Horton says that when she got started commuting by bike at the age of 26, she immediately felt her wardrobe was lacking.[Read more…]
(Photos: Dan Liu)
The Portland Wheelmen’s annual Pioneer Century ride is coming up soon, Saturday, June 6th, to kick off the summer road riding season. This is one of the most popular road rides of the year — last year’s Pioneer Century drew over 1,200 participants.
The Pioneer Century is a very flexible ride. The usual route is a 55-mile loop through the Canby-Molalla areas, with a challenging climb up the Cascade foothills to Kokel Corner. The second ride option is a very rural and scenic 45-mile loop, from Canby to Champoeg (pronounced “shampoo-ey”), out to the Willamette and back. Do the whole century by riding the 55-mile loop through Molalla first, then riding the Champoeg loop.
New to this year will be a shorter, 32-mile route through Canby and Molalla, without the climb up to Kokel Corner. Beautiful rural Oregon with only 1000ft of elevation gain — you won’t even notice that you’ve gone uphill! If you’re feeling ambitious, you can also follow-up the 32-mile ride with the Champoeg loop for a three-quarters century ride.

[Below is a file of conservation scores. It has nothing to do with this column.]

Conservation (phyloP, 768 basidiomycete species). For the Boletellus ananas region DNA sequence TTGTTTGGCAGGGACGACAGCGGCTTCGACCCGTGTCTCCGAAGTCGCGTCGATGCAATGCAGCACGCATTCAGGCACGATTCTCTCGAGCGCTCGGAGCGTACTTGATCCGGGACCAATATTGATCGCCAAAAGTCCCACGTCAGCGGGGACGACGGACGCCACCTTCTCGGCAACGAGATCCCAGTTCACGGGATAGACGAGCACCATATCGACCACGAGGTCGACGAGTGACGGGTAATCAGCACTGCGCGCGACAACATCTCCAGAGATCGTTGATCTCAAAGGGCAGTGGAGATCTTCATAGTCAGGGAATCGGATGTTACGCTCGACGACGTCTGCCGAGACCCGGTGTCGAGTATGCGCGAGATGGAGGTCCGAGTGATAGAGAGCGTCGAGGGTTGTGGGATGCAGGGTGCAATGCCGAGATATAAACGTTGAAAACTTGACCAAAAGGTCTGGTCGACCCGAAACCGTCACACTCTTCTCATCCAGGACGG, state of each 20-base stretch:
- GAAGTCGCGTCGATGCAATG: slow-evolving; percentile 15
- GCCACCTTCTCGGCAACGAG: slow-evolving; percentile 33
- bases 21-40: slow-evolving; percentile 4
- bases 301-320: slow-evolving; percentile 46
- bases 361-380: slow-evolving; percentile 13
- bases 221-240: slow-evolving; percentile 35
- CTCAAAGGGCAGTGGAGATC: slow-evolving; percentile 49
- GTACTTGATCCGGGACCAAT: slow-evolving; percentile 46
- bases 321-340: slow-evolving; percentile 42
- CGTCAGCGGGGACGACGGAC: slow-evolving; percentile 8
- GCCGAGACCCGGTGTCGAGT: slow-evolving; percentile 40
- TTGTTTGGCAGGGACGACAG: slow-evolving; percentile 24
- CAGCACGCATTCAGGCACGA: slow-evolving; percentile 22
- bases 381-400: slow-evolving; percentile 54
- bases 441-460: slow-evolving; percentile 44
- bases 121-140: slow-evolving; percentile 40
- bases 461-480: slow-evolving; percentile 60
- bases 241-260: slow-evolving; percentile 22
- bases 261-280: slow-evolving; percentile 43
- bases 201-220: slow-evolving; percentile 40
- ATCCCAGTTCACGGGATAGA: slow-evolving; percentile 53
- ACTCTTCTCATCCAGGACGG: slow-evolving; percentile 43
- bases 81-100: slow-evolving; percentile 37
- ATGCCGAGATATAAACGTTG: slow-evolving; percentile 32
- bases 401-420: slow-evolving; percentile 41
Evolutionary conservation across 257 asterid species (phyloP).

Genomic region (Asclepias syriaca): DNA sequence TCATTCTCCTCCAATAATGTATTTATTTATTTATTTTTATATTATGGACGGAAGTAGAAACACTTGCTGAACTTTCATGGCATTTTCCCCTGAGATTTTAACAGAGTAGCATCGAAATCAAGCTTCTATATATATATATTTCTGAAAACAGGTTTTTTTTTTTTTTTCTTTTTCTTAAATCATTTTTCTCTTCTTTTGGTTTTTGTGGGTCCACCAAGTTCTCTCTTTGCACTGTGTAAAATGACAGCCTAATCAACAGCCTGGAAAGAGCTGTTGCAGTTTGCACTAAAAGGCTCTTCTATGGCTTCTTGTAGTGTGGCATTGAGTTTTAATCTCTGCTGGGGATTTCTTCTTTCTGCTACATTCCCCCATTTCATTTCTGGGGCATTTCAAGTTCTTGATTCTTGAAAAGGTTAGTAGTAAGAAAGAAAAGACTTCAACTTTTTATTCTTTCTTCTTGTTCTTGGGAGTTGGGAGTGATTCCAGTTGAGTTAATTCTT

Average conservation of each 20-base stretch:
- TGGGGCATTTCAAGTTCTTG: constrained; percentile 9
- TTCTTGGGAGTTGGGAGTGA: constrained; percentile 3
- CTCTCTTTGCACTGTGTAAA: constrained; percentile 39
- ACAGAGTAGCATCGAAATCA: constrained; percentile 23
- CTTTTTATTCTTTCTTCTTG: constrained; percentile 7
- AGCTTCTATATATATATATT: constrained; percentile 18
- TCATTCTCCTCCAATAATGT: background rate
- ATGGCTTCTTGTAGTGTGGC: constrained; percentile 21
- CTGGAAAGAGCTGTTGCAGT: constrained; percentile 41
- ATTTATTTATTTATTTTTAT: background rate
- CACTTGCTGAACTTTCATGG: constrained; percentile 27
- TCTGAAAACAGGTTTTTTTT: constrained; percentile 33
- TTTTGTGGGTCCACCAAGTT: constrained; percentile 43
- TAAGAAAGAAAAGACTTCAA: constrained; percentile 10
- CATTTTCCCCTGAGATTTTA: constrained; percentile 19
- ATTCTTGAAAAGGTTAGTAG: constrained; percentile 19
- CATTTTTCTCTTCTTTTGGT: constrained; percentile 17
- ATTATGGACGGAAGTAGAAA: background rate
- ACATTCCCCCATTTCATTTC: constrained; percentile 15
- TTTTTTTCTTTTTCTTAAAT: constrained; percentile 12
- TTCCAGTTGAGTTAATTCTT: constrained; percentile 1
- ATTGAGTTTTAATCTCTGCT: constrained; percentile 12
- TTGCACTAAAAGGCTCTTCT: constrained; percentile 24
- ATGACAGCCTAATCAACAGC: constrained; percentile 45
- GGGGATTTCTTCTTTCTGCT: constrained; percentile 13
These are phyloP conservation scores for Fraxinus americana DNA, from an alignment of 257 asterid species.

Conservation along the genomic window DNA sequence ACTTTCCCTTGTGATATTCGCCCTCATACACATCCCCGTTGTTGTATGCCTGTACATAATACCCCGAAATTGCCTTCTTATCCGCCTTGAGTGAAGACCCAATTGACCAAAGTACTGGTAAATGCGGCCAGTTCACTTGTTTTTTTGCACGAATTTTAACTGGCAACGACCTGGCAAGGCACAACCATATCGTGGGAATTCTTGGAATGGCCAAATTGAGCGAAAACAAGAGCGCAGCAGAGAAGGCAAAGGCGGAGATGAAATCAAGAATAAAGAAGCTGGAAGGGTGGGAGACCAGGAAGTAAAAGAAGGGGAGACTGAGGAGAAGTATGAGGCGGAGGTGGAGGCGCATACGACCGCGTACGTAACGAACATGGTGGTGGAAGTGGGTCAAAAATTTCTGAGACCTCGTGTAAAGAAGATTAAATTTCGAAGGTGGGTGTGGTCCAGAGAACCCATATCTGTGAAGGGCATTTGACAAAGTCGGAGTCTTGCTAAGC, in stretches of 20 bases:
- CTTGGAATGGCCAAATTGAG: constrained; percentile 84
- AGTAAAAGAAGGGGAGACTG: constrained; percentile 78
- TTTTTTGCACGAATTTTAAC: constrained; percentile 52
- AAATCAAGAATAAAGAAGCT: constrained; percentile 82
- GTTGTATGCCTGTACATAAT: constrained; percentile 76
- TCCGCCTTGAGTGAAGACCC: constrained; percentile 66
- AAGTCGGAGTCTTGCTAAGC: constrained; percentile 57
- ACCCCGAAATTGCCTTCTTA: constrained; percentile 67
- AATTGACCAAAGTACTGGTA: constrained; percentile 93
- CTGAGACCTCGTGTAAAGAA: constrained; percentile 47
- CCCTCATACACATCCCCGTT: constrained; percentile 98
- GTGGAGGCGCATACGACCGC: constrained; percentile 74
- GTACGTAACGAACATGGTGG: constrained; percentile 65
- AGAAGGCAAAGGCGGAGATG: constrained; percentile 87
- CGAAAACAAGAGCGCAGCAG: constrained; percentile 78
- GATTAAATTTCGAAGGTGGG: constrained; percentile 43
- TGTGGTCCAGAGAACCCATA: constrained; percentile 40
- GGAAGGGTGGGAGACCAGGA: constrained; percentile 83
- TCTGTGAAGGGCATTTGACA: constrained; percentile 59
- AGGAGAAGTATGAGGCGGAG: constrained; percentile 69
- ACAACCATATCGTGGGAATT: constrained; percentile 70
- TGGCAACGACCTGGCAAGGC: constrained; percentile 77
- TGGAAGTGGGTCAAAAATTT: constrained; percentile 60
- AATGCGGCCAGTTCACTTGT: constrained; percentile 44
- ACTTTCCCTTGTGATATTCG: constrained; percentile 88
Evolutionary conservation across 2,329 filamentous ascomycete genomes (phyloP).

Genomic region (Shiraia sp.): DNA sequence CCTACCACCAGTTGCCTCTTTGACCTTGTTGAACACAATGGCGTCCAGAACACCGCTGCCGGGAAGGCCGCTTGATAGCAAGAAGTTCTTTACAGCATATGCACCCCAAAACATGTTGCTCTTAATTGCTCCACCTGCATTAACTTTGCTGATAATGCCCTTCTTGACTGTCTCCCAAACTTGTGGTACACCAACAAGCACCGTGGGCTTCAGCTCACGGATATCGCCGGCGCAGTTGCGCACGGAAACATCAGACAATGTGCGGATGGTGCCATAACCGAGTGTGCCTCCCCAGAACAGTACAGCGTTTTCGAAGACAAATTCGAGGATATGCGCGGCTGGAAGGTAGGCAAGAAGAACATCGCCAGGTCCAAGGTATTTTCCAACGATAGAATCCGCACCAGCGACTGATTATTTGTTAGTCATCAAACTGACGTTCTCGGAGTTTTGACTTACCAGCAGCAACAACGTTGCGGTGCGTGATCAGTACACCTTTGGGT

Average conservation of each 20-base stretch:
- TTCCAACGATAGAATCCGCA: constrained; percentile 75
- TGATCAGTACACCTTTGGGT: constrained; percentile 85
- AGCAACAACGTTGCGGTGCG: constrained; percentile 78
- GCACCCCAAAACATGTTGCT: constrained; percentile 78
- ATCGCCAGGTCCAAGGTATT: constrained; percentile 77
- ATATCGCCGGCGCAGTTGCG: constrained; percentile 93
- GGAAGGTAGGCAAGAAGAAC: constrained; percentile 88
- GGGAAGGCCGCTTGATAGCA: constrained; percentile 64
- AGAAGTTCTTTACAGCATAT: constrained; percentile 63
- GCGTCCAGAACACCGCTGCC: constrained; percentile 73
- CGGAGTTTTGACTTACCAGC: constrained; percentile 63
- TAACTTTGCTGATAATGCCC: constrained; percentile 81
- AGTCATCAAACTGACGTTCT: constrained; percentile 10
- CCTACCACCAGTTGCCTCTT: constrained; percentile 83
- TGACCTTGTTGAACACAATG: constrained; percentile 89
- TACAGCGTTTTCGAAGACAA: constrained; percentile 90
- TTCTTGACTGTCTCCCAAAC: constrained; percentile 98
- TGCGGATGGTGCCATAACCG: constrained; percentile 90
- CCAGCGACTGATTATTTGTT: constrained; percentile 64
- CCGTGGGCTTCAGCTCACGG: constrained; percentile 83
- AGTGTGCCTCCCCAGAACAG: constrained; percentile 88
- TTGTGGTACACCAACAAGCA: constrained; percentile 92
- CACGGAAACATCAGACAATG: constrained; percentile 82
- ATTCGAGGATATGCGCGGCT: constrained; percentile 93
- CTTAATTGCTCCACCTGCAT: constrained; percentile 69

The ride starts at around 9am from the Clackamas County Fairgrounds in Canby (south of Oregon City); the course opens at 7am, and riders depart around 9am.
Breakfast is being provided by Bob’s Red Mill; lunch and raffle prizes are being provided by Chris King. Online registration ($25) is open now at the Wheelmen’s site, and your cheerful author is probably going to get the very awesome souvenir socks that are available too.
What: Portland Wheelmen Pioneer Century
Where: Clackamas Fairgrounds, Canby
When: Saturday, June 6; course opens at 7am, 55 and 100 mile rides must leave by 9am
(Photos by Dan Liu)
Vegetable spoke cards inspire bike2market riders
(Photo by Dan Liu)